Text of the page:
Current situation

Widespread rain and unseasonably cool temperatures in Oregon have dampened existing fires and prevented new ones, easing the strain on firefighting resources. At the same time, wet conditions are making it harder on firefighters trying to remove equipment and repair the impacts from suppression efforts. In steep areas that burned earlier this summer, mudflows, rockslides and fire-weakened trees falling are concerns.






















Sunday, September 10, 2017

ODF Daily Fire Update for Sunday, September 10, 2017


Conditions warming and drying Oregon

 

After a recent few days of cool-down, along with some rains, conditions across much of Oregon will be dry and warming, with lower relative humidities and winds in some areas. Changing conditions and continued scarce firefighting resources will contribute to increased levels of fire danger this upcoming week. Therefore, the message for Oregonians continues to be please do everything possible to prevent human-caused wildfires, including following fire restrictions when out in Oregon forestlands. To find the restrictions on ODF-protected lands, go to http://www.oregon.gov/ODF/Fire/Pages/Restrictions.aspx.

 

New wildfires on ODF-protected forestlands

 

Newsome Creek Fire (Central Oregon District): The Newsome Creek Fire was reported just before 4 p.m. Saturday, September 9, burning on private lands, in juniper, grass, and sagebrush, approximately 23 miles southeast of Prineville near the Maury Mountains. Resources from ODF, the Bureau of Land Management, the U.S. Forest Service, the Post-Paulina Rangeland Fire Protection Association, and local landowners responded and were able stop the fire’s spread by late evening using air resources, dozers, and fire engines. Overnight, dozers completed a containment line around the fire, and firefighters began work to cool hot spots adjacent to the line. Today, the fire is being managed by a local (Type 3) organization comprised of engines, hand crews, and a skidgene, and firefighters are strengthening containment lines and beginning mop-up on the interior of the fire. The fire was mapped at 103 acres. Unless the situation changes, this will be the only report on the Newsome Creek Fire.

 

The Newsome Creek Fire is a holdover fire from passing thunderstorms late last week. Recent cooler temperatures, higher humidity, and precipitation from the thunderstorms provided an opportunity for firefighters to catch this fire. Several other holdover fires from these thunderstorms were contained over the last few days at under an acre. As the weather becomes warmer and drier over the next few days, fire managers anticipate detecting additional holdover fires which have been creeping and smoldering in cooler temperatures from the past few days.

 

Updates on existing Oregon wildfires

Nationwide, close to 8 million acres have burned in wildfires so far this year. About a fourth of those acres have been in Oregon, where some 525,662 acres had burned as of September 3. Of those, an estimated 38,000 acres have been lands protected by ODF – about 7 percent of the total.

 

ODF has personnel engaged in or closely monitoring many fires on lands not protected by ODF. Their primary mission is to help coordinate and ensure the protection of nearby ODF-protected lands.

 

For photos and more information on wildfires and wildfire readiness, please go to the department's wildfire blog at http://wildfireoregondeptofforestry.blogspot.com/.

 

Eagle Creek Fire – Columbia River Gorge

This fire, located approximately 2 miles south of Cascade Locks, started on September 2, and today remains at 33,382 acres and 7 percent contained. Approximately 969 personnel are engaged on this fire, the cause of which remains under investigation. Yesterday, firefighters continued to close off the western end of the fire by strengthening line with burn-outs. Much of the southwest side, difficult to reach because of steep, rugged conditions, burned back on itself throughout the day. There was very little smoke detected by aerial resources in the critical area north of the Bull Run Watershed, and the fire continued backing slowly down around the basins on the southeast fire perimeter. Scouting is underway on the southeast and eastern flanks to tie a series of roads and trails together that will create a barrier to the fire’s eastern progression without putting firefighters in jeopardy through direct attack in that area’s hazardous conditions. The most active part of the fire yesterday was near Herman Creek (on the northeast side), however, the fire has not yet crossed that creek. Two community meetings will be held on Monday, September 11: 6 p.m., Edgefield Amphitheater, 2126 Halsey Street, Troutdale, and 7:00 p.m., Marine Park Pavilion, Cascade Locks.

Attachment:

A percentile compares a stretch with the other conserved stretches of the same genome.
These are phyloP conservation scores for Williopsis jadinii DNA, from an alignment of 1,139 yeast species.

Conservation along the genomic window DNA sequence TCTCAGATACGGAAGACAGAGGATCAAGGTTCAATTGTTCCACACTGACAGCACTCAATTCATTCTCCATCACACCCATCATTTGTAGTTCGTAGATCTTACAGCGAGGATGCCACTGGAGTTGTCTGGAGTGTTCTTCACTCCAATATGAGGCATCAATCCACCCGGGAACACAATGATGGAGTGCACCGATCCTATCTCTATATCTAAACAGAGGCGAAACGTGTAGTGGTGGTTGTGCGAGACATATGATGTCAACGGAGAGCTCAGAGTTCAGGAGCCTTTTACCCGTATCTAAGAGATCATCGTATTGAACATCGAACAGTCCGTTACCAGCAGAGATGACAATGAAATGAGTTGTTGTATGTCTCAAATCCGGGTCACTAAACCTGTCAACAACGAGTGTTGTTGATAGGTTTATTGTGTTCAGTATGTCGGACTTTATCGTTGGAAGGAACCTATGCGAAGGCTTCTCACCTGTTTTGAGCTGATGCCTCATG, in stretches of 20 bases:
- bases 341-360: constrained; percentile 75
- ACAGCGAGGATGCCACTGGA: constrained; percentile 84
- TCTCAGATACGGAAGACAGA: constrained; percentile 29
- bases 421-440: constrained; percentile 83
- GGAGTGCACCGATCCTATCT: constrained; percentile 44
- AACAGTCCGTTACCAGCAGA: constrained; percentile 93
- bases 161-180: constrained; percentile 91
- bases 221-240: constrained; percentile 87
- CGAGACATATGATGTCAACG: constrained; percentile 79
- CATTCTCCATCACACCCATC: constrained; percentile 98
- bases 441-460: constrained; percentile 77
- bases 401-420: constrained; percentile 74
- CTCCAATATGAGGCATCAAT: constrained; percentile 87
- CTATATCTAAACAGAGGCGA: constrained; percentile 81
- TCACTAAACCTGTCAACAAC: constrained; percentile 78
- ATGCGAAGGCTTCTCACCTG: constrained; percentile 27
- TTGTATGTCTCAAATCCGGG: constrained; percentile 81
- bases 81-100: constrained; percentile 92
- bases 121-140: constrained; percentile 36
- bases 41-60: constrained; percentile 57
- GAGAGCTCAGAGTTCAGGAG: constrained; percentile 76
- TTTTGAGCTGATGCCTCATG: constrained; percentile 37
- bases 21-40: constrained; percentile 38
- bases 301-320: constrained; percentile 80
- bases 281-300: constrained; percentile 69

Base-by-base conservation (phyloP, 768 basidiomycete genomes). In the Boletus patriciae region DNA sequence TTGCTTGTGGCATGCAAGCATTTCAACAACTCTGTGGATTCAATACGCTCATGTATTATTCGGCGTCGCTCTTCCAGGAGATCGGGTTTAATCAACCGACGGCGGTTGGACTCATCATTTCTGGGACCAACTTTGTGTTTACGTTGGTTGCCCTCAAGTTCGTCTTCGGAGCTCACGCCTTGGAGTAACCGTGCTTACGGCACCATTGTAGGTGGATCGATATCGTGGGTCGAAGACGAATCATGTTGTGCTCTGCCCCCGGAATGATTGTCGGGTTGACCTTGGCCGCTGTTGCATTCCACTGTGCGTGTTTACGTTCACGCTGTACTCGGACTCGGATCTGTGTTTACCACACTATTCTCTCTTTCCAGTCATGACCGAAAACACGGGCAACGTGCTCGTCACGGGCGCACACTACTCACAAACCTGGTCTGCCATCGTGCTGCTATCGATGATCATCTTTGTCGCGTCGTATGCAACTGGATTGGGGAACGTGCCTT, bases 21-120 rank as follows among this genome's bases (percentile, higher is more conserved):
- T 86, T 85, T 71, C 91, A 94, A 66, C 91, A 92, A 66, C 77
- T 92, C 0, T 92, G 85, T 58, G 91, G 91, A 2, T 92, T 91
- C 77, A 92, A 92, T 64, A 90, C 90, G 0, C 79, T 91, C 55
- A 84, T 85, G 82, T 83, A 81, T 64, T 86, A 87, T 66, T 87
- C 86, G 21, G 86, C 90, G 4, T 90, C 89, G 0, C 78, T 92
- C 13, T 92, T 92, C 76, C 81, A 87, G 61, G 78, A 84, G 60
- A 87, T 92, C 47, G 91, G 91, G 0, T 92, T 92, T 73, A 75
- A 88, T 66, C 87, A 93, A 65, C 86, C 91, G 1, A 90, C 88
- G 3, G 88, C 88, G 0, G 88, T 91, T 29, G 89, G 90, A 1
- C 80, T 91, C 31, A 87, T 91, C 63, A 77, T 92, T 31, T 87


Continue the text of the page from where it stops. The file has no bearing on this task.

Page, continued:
Chetco Bar Fire - Curry and Josephine counties

This lightning-caused fire, located about 5 miles east of Brookings, started on July 12. Today, the fire is 182,284 acres (an increase of 4,591 acres) and 5 percent contained. About 20,000 of those acres are lands protected by ODF through the Coos Forest Protective Association. More than 1,400 personnel are engaged on this fire, which is operating under Unified Command, and now also organized with Interagency Incident Management Teams assigned to both the east and west sides. Today, fire crews are constructing direct line and mop-up operations, and air operations are supporting ground and air personnel, as well as conducting reconnaissance and infrared mapping. There will be a community meeting regarding the east side of this fire at 6 p.m. tonight, Sunday, September 10, at the Illinois Valley High School in Cave Junction.

 

High Cascades Complex - in and around Crater Lake National Park

This complex of fires started on July 25 (lightning), and is reported today at 70,655 acres (for an overall increase from yesterday of 3,689 acres), with containment remaining at 21 percent. Organizationally, yesterday this complex (which includes the Spruce Lake, Blanket Creek, Broken Lookout, Pup, and North Pelican fires) was divided into east and west zones, with an Interagency Incident Management Team assigned to each zone. Spruce Lake, Blanket Creek, North Pelican fires. More than 750 people are engaged on these fires. Road, trail and area closures remain in effect. *Note: Management of the North Pelican Fire was transferred yesterday to be under the command of this complex and that fire’s acreage is now included in the complex total acres.*